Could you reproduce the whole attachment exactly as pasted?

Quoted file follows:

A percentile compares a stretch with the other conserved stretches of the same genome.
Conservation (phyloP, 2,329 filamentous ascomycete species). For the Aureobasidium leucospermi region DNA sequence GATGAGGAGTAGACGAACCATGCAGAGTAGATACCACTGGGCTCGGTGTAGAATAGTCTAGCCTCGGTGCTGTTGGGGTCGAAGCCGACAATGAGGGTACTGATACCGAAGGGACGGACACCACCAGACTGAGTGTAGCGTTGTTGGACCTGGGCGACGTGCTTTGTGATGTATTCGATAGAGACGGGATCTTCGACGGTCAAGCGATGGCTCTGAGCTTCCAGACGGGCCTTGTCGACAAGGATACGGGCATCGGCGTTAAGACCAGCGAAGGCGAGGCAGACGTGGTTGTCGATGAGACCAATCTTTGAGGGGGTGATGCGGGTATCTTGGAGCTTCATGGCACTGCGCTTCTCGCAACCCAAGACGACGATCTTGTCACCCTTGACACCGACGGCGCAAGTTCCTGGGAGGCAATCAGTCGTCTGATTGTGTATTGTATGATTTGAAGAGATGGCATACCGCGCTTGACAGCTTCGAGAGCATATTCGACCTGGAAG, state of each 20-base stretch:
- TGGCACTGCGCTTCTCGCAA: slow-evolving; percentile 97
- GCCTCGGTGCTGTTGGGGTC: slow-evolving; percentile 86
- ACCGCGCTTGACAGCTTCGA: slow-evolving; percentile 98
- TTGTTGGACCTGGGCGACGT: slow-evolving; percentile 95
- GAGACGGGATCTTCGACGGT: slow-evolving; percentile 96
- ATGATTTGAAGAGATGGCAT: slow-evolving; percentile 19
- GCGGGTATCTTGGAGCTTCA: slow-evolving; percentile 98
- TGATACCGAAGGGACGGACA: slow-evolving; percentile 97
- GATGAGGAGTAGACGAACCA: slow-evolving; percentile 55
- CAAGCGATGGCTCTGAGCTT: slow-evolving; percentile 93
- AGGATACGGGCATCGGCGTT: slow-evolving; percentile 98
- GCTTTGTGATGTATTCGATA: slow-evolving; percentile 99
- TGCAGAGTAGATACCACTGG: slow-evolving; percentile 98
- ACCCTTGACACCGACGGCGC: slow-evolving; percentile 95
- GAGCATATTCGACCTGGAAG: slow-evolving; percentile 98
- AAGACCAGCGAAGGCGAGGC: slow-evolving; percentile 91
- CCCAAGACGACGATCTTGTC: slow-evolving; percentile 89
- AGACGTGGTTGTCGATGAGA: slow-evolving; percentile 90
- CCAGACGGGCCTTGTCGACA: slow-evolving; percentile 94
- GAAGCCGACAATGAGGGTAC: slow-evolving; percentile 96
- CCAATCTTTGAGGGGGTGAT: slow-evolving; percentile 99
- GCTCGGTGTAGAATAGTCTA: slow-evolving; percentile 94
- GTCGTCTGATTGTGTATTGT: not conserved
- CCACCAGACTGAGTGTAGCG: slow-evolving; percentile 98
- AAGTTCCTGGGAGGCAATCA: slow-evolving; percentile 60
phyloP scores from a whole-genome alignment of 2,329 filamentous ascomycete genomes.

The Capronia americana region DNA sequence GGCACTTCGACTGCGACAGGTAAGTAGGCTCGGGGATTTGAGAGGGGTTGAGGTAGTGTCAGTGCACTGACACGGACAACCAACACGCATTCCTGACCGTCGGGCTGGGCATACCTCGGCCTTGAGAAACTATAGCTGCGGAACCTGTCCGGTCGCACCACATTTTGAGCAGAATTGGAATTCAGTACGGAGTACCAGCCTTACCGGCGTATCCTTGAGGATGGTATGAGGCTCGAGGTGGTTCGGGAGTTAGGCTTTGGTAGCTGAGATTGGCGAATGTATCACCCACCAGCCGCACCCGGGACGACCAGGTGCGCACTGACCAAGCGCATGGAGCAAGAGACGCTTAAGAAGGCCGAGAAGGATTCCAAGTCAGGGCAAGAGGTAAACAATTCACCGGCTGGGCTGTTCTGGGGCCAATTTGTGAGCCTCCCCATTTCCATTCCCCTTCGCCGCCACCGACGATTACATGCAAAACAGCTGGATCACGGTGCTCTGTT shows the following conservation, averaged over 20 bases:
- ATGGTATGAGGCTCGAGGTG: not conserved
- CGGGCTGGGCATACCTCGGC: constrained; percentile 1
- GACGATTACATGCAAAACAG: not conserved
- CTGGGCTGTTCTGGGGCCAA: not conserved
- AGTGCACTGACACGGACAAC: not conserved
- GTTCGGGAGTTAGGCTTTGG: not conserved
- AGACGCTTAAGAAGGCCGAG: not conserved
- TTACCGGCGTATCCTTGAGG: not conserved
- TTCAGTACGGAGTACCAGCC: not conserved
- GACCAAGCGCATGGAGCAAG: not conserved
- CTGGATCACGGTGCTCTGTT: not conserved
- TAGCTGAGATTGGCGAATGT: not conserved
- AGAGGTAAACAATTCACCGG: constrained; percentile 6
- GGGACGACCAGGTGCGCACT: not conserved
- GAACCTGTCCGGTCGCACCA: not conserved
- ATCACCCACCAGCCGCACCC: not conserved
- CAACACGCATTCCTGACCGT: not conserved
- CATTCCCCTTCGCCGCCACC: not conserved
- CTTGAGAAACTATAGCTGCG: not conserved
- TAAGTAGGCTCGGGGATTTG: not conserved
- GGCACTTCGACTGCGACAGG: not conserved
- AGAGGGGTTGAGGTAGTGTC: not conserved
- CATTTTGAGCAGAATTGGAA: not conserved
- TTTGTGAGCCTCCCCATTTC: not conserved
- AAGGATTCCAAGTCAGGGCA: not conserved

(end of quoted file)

A percentile compares a stretch with the other conserved stretches of the same genome.
Conservation (phyloP, 2,329 filamentous ascomycete species). For the Aureobasidium leucospermi region DNA sequence GATGAGGAGTAGACGAACCATGCAGAGTAGATACCACTGGGCTCGGTGTAGAATAGTCTAGCCTCGGTGCTGTTGGGGTCGAAGCCGACAATGAGGGTACTGATACCGAAGGGACGGACACCACCAGACTGAGTGTAGCGTTGTTGGACCTGGGCGACGTGCTTTGTGATGTATTCGATAGAGACGGGATCTTCGACGGTCAAGCGATGGCTCTGAGCTTCCAGACGGGCCTTGTCGACAAGGATACGGGCATCGGCGTTAAGACCAGCGAAGGCGAGGCAGACGTGGTTGTCGATGAGACCAATCTTTGAGGGGGTGATGCGGGTATCTTGGAGCTTCATGGCACTGCGCTTCTCGCAACCCAAGACGACGATCTTGTCACCCTTGACACCGACGGCGCAAGTTCCTGGGAGGCAATCAGTCGTCTGATTGTGTATTGTATGATTTGAAGAGATGGCATACCGCGCTTGACAGCTTCGAGAGCATATTCGACCTGGAAG, state of each 20-base stretch:
- TGGCACTGCGCTTCTCGCAA: slow-evolving; percentile 97
- GCCTCGGTGCTGTTGGGGTC: slow-evolving; percentile 86
- ACCGCGCTTGACAGCTTCGA: slow-evolving; percentile 98
- TTGTTGGACCTGGGCGACGT: slow-evolving; percentile 95
- GAGACGGGATCTTCGACGGT: slow-evolving; percentile 96
- ATGATTTGAAGAGATGGCAT: slow-evolving; percentile 19
- GCGGGTATCTTGGAGCTTCA: slow-evolving; percentile 98
- TGATACCGAAGGGACGGACA: slow-evolving; percentile 97
- GATGAGGAGTAGACGAACCA: slow-evolving; percentile 55
- CAAGCGATGGCTCTGAGCTT: slow-evolving; percentile 93
- AGGATACGGGCATCGGCGTT: slow-evolving; percentile 98
- GCTTTGTGATGTATTCGATA: slow-evolving; percentile 99
- TGCAGAGTAGATACCACTGG: slow-evolving; percentile 98
- ACCCTTGACACCGACGGCGC: slow-evolving; percentile 95
- GAGCATATTCGACCTGGAAG: slow-evolving; percentile 98
- AAGACCAGCGAAGGCGAGGC: slow-evolving; percentile 91
- CCCAAGACGACGATCTTGTC: slow-evolving; percentile 89
- AGACGTGGTTGTCGATGAGA: slow-evolving; percentile 90
- CCAGACGGGCCTTGTCGACA: slow-evolving; percentile 94
- GAAGCCGACAATGAGGGTAC: slow-evolving; percentile 96
- CCAATCTTTGAGGGGGTGAT: slow-evolving; percentile 99
- GCTCGGTGTAGAATAGTCTA: slow-evolving; percentile 94
- GTCGTCTGATTGTGTATTGT: not conserved
- CCACCAGACTGAGTGTAGCG: slow-evolving; percentile 98
- AAGTTCCTGGGAGGCAATCA: slow-evolving; percentile 60
phyloP scores from a whole-genome alignment of 2,329 filamentous ascomycete genomes.

The Capronia americana region DNA sequence GGCACTTCGACTGCGACAGGTAAGTAGGCTCGGGGATTTGAGAGGGGTTGAGGTAGTGTCAGTGCACTGACACGGACAACCAACACGCATTCCTGACCGTCGGGCTGGGCATACCTCGGCCTTGAGAAACTATAGCTGCGGAACCTGTCCGGTCGCACCACATTTTGAGCAGAATTGGAATTCAGTACGGAGTACCAGCCTTACCGGCGTATCCTTGAGGATGGTATGAGGCTCGAGGTGGTTCGGGAGTTAGGCTTTGGTAGCTGAGATTGGCGAATGTATCACCCACCAGCCGCACCCGGGACGACCAGGTGCGCACTGACCAAGCGCATGGAGCAAGAGACGCTTAAGAAGGCCGAGAAGGATTCCAAGTCAGGGCAAGAGGTAAACAATTCACCGGCTGGGCTGTTCTGGGGCCAATTTGTGAGCCTCCCCATTTCCATTCCCCTTCGCCGCCACCGACGATTACATGCAAAACAGCTGGATCACGGTGCTCTGTT shows the following conservation, averaged over 20 bases:
- ATGGTATGAGGCTCGAGGTG: not conserved
- CGGGCTGGGCATACCTCGGC: constrained; percentile 1
- GACGATTACATGCAAAACAG: not conserved
- CTGGGCTGTTCTGGGGCCAA: not conserved
- AGTGCACTGACACGGACAAC: not conserved
- GTTCGGGAGTTAGGCTTTGG: not conserved
- AGACGCTTAAGAAGGCCGAG: not conserved
- TTACCGGCGTATCCTTGAGG: not conserved
- TTCAGTACGGAGTACCAGCC: not conserved
- GACCAAGCGCATGGAGCAAG: not conserved
- CTGGATCACGGTGCTCTGTT: not conserved
- TAGCTGAGATTGGCGAATGT: not conserved
- AGAGGTAAACAATTCACCGG: constrained; percentile 6
- GGGACGACCAGGTGCGCACT: not conserved
- GAACCTGTCCGGTCGCACCA: not conserved
- ATCACCCACCAGCCGCACCC: not conserved
- CAACACGCATTCCTGACCGT: not conserved
- CATTCCCCTTCGCCGCCACC: not conserved
- CTTGAGAAACTATAGCTGCG: not conserved
- TAAGTAGGCTCGGGGATTTG: not conserved
- GGCACTTCGACTGCGACAGG: not conserved
- AGAGGGGTTGAGGTAGTGTC: not conserved
- CATTTTGAGCAGAATTGGAA: not conserved
- TTTGTGAGCCTCCCCATTTC: not conserved
- AAGGATTCCAAGTCAGGGCA: not conserved